bims-stacyt Biomed news
on Paracrine crosstalk between cancer and the organism
Issue of 2018‒12‒30
five papers selected by
Cristina Muñoz Pinedo
L’Institut d’Investigació Biomèdica de Bellvitge

  1. Cancers (Basel). 2018 Dec 27. pii: E24. [Epub ahead of print]11(1):
    Kern L, Mittenbühler MJ, Vesting AJ, Ostermann AL, Wunderlich CM, Wunderlich FT.
      Obesity promotes the development of numerous cancers, such as liver and colorectal cancers, which is at least partly due to obesity-induced, chronic, low-grade inflammation. In particular, the recruitment and activation of immune cell subsets in the white adipose tissue systemically increase proinflammatory cytokines, such as tumor necrosis factor α (TNFα) and interleukin-6 (IL-6). These proinflammatory cytokines not only impair insulin action in metabolic tissues, but also favor cancer development. Here, we review the current state of knowledge on how obesity affects inflammatory TNFα and IL-6 signaling in hepatocellular carcinoma and colorectal cancers.
    Keywords:  IL-6 and TNF; Obesity; liver and colon cancer; low-grade inflammation; signaling
  2. Semin Liver Dis. 2018 Dec 26.
    Dituri F, Mancarella S, Cigliano A, Chieti A, Giannelli G.
      Therapeutic attempts to treat hepatocellular carcinoma (HCC) frequently result in a poor response or treatment failure. The efficacy of approved drugs and survival expectancies is affected by an ample degree of variability that can be explained at least in part by the enormous between-patient cellular and molecular heterogeneity of this neoplasm. Transforming growth factor-β (TGF-β) is hyperactivated in a large fraction of HCCs, where it influences complex interactive networks covering multiple cell types and a plethora of other local soluble ligands, ultimately establishing several malignancy traits. This cytokine boosts the invasiveness of cancerous epithelial cells through promoting the epithelial-to-mesenchymal transition program, but also skews the phenotype of immune cells toward a tumor-supporting status. Here, we discuss recent strategies pursued to offset TGF-β-dependent processes that promote metastatic progression and immune surveillance escape in solid cancers, including HCC. Moreover, we report findings indicating that TGF-β reduces the expression of the proinflammatory factors CCL4 and interleukin-1β (IL-1β in human ex vivo treated HCC tissues. While this is consistent with the anti-inflammatory properties of TGF-β, whether it is an outright tumor promoter or suppressor is still a matter of some debate. Indeed, IL-1β has also been shown to support angiogenesis and cell invasiveness in some cancers. In addition, we describe an inhibitory effect of TGF-β on the secretion of CCL2 and CXCL1 by HCC-derived fibroblasts, which suggests the existence of an indirect stroma-mediated functional link between TGF-β and downstream immunity.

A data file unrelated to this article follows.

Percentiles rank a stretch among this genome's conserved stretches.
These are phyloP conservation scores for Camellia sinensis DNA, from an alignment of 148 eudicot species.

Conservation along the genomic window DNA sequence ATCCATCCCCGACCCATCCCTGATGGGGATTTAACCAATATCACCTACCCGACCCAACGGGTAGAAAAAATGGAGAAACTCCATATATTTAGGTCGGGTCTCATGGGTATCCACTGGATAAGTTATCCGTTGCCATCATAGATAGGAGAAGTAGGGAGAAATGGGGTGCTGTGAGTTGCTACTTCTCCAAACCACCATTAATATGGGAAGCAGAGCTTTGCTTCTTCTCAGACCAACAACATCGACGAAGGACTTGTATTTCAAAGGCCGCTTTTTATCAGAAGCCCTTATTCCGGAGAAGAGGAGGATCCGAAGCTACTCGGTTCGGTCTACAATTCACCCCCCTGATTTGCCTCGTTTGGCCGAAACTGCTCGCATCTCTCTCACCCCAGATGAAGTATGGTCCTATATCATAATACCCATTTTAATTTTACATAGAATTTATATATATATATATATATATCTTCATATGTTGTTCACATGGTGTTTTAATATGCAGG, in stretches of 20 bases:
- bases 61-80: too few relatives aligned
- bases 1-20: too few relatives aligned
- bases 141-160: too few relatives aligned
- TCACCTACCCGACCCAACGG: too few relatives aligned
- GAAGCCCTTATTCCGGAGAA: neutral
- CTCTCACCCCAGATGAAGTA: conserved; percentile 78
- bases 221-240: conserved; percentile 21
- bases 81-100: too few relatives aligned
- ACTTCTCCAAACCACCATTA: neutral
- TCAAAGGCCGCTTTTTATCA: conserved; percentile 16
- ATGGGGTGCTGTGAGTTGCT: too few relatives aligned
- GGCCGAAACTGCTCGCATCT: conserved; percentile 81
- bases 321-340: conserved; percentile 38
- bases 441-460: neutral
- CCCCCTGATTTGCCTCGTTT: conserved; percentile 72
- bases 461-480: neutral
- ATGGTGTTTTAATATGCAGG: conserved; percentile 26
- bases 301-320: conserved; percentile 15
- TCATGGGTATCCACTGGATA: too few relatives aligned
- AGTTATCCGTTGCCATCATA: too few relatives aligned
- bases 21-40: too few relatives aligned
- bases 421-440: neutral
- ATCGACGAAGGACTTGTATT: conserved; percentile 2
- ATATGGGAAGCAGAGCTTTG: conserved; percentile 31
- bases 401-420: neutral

3. Int J Biol Sci. 2018 ;14(14): 2083-2093
    Guo S, Deng CX.
      The cellular environment where tumor cells reside is called the tumor microenvironment (TME), which consists of borders, blood vessels, lymph vessels, extracellular matrix (ECM), stromal cells, immune/inflammatory cells, secreted proteins, RNAs and small organelles. By dynamically interacting with tumor cells, stromal cells participate in all stages of tumor initiation, progression, metastasis, recurrence and drug response, and consequently, affect the fate of patients. During the processes of tumor evolution and metastasis initiation, stromal cells in TME also experience some changes and play roles in both the suppression and promotion of metastasis, while the overall function of stromal cells is beneficial for cancer cell survival and movement. In this review, we examine the effects of stromal cells in TME on metastasis initiation, including angiogenesis, epithelial-mesenchymal transition (EMT) and invasion. We also highlight functions of proteins, RNAs and small organelles secreted by stromal cells in their influences on multiple stages of tumor metastasis.